Be Prepared When Mother Nature Calls

mother nature callsAlthough we may try and control many aspects of our lives, in the end, none of us can control Mother Nature, and when She calls, it’s a very good idea to be prepared.
Whether its incontinence, your period, or a baby that decided just after you walked out of the house dressed and ready to go that he or she had to “go” too. Be prepared for life’s little emergencies with S.A.C. disposal bags. S.A.C. disposal bags are for the disposal or containment, of all used personal hygiene items and soiled clothing. The self sealing plastic bags greatly help to reduce odor, reduce visible waste, reduce cross contamination and are discreet. In addition, using these disposal bags to correctly discard your items instead of flushing them is the right thing to do.
When it comes to sanitary napkins, pads, tampons, briefs, diapers and wipe disposal, it is important understand what can be flushed and what cannot. It is also very important for all of us to be discreet, to be courteous and safely dispose of these items.
In most women’s restrooms, there are sanitary napkin disposal bins specifically designed to dispose of sanitary napkins, tampons and other small personal hygiene products such as wipes or panty liners. These bins should be in good working order, clean and emptied regularly. Their contents should be kept separate from the regular trash because of their possibly hazardous nature. If you are using a women’s restroom, keep in mind that items saturated with bodily fluids can be a source or cross contamination and very unhealthy so please do not throw them in with the regular trash. Be sure to use the right receptacle for sanitary napkin disposal and bag your used item prior to discarding it every time. Bagging used items before placing them in the disposal bin reduces cross contamination, visible waste and odor. Wrapping it up in toilet paper is wasteful and does not create a protective barrier. If you must discard the item in the regular trash, it is very important that the item is bagged and sealed prior to doing so.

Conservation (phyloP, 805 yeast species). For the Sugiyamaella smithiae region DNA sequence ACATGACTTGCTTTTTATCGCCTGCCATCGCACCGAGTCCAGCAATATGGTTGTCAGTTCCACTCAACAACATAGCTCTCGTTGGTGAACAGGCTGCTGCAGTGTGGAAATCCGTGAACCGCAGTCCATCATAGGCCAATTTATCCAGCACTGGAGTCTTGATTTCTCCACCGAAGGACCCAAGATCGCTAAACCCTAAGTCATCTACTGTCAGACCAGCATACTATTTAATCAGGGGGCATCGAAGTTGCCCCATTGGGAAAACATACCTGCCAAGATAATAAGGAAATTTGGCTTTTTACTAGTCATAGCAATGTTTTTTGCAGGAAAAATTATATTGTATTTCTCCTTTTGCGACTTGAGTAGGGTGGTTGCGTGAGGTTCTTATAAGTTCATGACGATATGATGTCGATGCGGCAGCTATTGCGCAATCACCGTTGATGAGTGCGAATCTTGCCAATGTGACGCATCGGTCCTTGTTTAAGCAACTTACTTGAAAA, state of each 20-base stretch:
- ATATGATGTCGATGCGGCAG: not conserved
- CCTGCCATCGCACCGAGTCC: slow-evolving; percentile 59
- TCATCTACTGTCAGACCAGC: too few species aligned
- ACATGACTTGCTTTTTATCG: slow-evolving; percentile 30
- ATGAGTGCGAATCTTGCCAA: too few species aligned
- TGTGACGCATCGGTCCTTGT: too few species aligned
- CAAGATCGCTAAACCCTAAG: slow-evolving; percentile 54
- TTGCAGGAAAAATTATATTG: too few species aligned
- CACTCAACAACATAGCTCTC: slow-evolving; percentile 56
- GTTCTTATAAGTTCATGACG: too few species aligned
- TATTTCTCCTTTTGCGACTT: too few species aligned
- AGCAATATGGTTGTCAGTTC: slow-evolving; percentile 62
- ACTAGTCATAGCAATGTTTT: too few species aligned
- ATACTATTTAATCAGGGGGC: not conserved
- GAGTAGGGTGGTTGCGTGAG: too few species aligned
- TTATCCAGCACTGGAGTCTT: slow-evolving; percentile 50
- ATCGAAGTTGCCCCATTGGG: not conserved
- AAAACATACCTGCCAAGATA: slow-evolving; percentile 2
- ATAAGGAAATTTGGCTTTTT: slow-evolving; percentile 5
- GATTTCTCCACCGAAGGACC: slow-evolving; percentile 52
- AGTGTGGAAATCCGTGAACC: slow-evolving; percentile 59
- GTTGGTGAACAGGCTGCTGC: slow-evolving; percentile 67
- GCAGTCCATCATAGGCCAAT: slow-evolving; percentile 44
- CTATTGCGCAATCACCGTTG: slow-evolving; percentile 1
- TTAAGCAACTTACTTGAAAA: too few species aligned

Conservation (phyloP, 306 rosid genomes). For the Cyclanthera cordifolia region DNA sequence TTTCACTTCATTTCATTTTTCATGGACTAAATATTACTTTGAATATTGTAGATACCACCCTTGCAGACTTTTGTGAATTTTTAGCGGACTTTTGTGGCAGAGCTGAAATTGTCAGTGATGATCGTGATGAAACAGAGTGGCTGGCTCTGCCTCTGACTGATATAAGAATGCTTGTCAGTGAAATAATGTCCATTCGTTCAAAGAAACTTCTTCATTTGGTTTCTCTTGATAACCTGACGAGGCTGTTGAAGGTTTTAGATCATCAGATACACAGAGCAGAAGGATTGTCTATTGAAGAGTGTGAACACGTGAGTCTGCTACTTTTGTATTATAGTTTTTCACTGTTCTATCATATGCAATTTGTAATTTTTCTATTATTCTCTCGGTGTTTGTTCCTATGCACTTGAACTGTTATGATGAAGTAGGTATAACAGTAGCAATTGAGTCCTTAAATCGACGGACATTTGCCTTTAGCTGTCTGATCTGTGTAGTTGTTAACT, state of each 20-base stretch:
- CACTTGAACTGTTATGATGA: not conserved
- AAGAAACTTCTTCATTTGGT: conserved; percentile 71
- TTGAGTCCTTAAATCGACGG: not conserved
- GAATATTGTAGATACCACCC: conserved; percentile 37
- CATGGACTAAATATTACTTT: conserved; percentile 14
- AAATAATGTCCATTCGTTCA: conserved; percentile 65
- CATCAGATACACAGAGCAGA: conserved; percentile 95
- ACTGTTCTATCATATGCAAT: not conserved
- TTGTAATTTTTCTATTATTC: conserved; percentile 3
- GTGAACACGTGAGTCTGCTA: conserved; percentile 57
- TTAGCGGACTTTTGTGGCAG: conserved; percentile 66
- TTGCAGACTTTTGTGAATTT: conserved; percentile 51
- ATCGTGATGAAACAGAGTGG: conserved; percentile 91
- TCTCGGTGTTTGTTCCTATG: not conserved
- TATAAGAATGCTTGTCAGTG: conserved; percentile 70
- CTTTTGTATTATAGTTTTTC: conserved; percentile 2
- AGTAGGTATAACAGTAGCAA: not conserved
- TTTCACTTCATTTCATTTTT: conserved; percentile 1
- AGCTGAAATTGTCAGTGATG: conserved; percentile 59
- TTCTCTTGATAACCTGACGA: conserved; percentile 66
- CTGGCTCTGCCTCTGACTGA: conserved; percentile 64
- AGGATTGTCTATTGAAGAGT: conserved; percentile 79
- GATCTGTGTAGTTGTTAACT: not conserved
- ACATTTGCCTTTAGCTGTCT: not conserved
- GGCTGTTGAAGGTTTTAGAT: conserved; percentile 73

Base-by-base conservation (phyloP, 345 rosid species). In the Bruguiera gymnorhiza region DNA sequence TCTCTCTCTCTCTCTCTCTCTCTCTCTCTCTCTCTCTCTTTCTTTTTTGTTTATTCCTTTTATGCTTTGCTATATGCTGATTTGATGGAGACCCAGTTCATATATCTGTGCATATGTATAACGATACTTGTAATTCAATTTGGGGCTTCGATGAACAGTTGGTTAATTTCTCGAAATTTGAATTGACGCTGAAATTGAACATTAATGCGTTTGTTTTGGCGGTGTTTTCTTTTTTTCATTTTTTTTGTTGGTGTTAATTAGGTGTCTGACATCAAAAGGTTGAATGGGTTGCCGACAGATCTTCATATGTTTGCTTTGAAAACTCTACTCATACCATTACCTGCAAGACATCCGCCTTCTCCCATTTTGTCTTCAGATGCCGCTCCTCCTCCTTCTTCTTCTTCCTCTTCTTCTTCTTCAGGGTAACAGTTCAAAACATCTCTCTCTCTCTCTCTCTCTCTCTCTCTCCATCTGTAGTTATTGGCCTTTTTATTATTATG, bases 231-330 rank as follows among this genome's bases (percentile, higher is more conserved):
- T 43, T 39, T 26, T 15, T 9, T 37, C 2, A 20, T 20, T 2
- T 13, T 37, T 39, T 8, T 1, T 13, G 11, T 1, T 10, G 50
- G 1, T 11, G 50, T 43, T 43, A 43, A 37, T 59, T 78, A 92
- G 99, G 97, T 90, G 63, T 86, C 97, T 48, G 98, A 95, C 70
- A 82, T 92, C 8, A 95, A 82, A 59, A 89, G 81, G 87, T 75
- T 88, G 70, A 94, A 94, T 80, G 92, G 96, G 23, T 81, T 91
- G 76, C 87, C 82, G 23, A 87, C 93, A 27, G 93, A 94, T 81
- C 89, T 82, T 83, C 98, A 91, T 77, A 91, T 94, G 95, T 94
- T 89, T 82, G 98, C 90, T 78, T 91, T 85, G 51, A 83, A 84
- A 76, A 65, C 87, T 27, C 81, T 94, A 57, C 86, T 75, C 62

In the men’s restroom there are no disposal bins available for your use if you need to discard a soiled brief or urinary incontinence pad. Men with incontinence should carry a few S.A.C. disposal bags with them throughout the day in order to safely and discreetly dispose of soiled items. Never flush briefs, wipes or incontinence pads as they will most definitely clog the toilet.
Unfortunately people have been mislead by many product manufacturers to believe that most of the personal hygiene products that they use can be flushed. The materials used in most sanitary napkins, tampons, urinary pads, diapers and wipes are made to absorb and are designed NOT TO fall apart, at least not right away anyway. Once flushed they absorb water and expand further to clog the toilet and get hung-up in the pipes. These items create an enormous amount of damage to plumbing, pipes, septic systems, waste water treatment plants and most likely will result in a clog or backup in your home, office, school, restaurant or wherever you are.
Carrying the disposal bags with you so you have them on hand is a great idea but if you own business or maintain a public restroom look for the S.A.C. personal hygiene disposal bags and dispensers for installation in your restrooms. This will provide people with what they need to discard of these items in your restroom and will greatly reduce plumbing clogs, odor and other facility damage.
So whatever you do, don’t practice your personal hygiene disposal by flushing any of these products down the toilet. Next time you think about doing this, be courteous and think about the person who will have to unclog that toilet. It can result in a costly plumbing bill, loss of use, damaging flood and a disgusting, unhealthy mess to clean up.
Practicing proper personal hygiene disposal is important for health, dignity, safety and your pocketbook. Bag and Bin used personal hygiene items every time.

One comment

Leave a Reply

Fill in your details below or click an icon to log in: Logo

You are commenting using your account. Log Out /  Change )

Google+ photo

You are commenting using your Google+ account. Log Out /  Change )

Twitter picture

You are commenting using your Twitter account. Log Out /  Change )

Facebook photo

You are commenting using your Facebook account. Log Out /  Change )


Connecting to %s